My reception parlor has looked like this since the first part of December…
Total chaos… but totally worth it.
My kitchen is about 400 square feet. In the distant past a previous owner took out the wall between the butlers pantry and the formal dining to create one large space.
Not sure how I feel about this personally but what’s done is done. This house used to be a girl’s home so we have some freaky things happening – like 2 bathtubs and 2 toilets in the bathroom upstairs … and yes I am serious. It is a little weird but we haven’t gotten to that yet.
Any way. I say that because for some reason nearly all of the historic stuff was removed from the house. The stained glass transoms over the doors, woodwork, a marble mantle, the back staircase (holds the water heater now, and no stairs), and all the fireplaces except the one in the dining room.
And that one has been seriously compromised with a look-alike-antique mantle totally inappropriate for the time period that the house was built in. Not much we can do about that right now but I did want to get a more Greene and Greene-arts and crafts-prairie style tile for the fireplace. It was, after all, just a plywood hearth. Not very safe.
I had bought two antique tiles and I chose a tile at Home Depot (I think they should give us our own parking spot at this point, thank God they are only 3 miles away.) that I felt would look good in the room and reflect the history of the house. It took Marc about 2 hours to tile the hearth.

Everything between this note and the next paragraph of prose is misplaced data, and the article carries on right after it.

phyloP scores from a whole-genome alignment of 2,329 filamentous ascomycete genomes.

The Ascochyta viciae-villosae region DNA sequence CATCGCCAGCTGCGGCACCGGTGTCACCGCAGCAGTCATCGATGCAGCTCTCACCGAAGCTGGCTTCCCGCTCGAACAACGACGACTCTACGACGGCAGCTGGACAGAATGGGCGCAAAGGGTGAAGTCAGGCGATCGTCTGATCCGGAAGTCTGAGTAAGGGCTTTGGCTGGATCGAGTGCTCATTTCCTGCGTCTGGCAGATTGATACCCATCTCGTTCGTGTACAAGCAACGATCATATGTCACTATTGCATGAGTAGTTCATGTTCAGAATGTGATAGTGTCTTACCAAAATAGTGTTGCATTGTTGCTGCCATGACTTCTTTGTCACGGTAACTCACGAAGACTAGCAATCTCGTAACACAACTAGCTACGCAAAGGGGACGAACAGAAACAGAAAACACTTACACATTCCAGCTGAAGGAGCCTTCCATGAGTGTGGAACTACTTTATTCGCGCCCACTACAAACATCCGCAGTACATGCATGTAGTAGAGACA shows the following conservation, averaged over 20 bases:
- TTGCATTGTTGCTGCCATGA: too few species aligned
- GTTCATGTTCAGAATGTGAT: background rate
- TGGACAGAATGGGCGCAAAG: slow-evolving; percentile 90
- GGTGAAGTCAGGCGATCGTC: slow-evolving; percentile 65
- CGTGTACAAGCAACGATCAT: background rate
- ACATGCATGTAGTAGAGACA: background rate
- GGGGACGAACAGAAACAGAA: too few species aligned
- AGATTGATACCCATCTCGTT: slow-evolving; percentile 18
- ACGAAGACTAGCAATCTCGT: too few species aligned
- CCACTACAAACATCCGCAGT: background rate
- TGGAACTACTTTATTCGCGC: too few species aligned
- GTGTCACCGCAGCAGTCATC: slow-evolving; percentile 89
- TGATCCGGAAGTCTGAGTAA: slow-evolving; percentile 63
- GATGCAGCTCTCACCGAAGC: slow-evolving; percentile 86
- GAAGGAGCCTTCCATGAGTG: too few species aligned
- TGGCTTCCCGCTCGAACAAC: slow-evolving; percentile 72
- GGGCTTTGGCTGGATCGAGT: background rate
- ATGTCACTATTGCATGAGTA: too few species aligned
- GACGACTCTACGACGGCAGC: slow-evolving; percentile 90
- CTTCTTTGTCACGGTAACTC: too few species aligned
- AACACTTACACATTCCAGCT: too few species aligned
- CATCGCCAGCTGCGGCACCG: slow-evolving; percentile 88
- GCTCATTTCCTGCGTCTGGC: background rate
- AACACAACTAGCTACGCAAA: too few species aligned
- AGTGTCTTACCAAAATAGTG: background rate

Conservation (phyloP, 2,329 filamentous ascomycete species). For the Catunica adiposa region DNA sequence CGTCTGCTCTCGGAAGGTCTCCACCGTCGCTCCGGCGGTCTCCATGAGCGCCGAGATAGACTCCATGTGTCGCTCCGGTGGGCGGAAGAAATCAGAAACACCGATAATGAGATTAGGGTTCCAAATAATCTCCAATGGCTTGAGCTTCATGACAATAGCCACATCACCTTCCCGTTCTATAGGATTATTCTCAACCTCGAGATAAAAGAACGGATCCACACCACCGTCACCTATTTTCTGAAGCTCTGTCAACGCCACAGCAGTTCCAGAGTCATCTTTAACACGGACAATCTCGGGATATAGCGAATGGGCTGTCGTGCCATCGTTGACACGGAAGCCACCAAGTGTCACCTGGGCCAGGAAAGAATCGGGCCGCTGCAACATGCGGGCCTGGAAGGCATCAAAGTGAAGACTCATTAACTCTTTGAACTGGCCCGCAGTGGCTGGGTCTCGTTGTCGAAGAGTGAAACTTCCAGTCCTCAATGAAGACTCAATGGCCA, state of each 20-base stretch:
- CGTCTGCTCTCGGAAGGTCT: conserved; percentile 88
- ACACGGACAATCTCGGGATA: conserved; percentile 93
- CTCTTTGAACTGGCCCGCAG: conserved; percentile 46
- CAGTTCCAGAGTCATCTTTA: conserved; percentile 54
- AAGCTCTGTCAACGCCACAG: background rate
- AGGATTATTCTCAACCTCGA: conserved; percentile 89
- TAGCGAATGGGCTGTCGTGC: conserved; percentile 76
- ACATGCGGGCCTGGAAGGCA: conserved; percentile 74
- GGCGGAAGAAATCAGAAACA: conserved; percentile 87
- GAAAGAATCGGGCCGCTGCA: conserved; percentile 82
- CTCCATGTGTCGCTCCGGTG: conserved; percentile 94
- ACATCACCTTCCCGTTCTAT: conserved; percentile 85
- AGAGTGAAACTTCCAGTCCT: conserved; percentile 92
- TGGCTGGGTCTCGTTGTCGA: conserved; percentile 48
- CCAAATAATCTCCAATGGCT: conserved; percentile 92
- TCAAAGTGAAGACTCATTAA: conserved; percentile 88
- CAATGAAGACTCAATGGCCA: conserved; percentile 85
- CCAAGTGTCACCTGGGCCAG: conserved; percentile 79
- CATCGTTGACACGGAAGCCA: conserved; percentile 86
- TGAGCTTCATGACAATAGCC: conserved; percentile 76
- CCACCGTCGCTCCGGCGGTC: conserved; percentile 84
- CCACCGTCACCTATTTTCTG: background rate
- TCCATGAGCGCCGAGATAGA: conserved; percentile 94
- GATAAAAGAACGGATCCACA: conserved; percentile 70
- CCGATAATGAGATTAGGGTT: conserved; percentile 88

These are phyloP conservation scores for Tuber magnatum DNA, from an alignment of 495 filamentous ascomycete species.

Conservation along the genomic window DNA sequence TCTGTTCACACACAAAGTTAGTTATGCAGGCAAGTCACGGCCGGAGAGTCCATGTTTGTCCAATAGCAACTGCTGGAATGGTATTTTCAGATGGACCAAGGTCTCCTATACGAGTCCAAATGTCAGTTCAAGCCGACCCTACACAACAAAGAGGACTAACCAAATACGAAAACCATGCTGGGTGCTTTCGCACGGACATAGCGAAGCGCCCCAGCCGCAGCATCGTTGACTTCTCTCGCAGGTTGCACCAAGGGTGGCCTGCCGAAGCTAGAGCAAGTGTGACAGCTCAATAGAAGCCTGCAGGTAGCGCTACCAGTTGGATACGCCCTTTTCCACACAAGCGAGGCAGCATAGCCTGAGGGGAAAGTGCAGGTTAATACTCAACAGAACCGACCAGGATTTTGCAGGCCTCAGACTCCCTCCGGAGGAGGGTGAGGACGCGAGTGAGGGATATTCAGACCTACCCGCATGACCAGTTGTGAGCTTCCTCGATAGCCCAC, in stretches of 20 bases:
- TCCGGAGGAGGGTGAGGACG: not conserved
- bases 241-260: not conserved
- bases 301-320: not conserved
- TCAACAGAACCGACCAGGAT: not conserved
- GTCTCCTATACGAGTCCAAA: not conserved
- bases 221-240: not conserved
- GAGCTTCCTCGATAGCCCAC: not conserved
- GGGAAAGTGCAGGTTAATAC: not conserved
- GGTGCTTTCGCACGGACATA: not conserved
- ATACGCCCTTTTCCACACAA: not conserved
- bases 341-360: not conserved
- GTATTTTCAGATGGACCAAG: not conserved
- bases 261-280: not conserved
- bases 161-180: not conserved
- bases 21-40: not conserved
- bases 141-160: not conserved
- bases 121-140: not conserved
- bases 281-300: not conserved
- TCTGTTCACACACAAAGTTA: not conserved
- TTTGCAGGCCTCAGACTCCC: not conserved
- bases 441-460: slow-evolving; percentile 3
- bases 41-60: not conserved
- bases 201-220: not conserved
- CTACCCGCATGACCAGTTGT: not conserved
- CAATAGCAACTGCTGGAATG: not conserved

Then he made me a window seat.
Originally many, if not most, Arts and Crafts style homes had built in china cabinets. I believe our house once had one but someone pulled it out and put in kitchen cupboards. I wanted to get that original china cabinet look back but we couldn’t afford to replace the top cabinets – there was really nothing wrong with them except they were painted white.
Matt and Ethan, in fact all of the kids, have been amazing help during this project.
When Marc pulled out the cabinets we found the first (of what was to be many) big holes in the floor.
What we did was put in cabinets on the bottom and rather than a tile countertop Marc put on a piece of really nice oak. It is stained to look like the rest of the cabinets and has beadboard, also stained, on the back wall.
The upper cabinets will remain but will get sanded down and painted with a tan/gold undercoat and then an overcoat of black. I will distress the black to allow a lot of the undercoat to show through.
The doors will then get crystal style knobs while the bottom cabinet drawers and doors will get these, very classic Arts and Crafts style
I prefer drawers to cabinets. It is easier for me to find things in large, deep drawers and easier to keep them organized. So, as you will see, nearly all of the cabinets I got are filled with drawers and very few are traditional cabinets.
The grain in these cabinets is gorgeous. I custom mixed the stain – Gun barrel and Red mahogany and then I finish coated with amber shellac to keep it warm and antique it a little. Marc installed several lights under the top counter – His degree is in electrical engineering so you know I have plenty of new lights and electric boxes.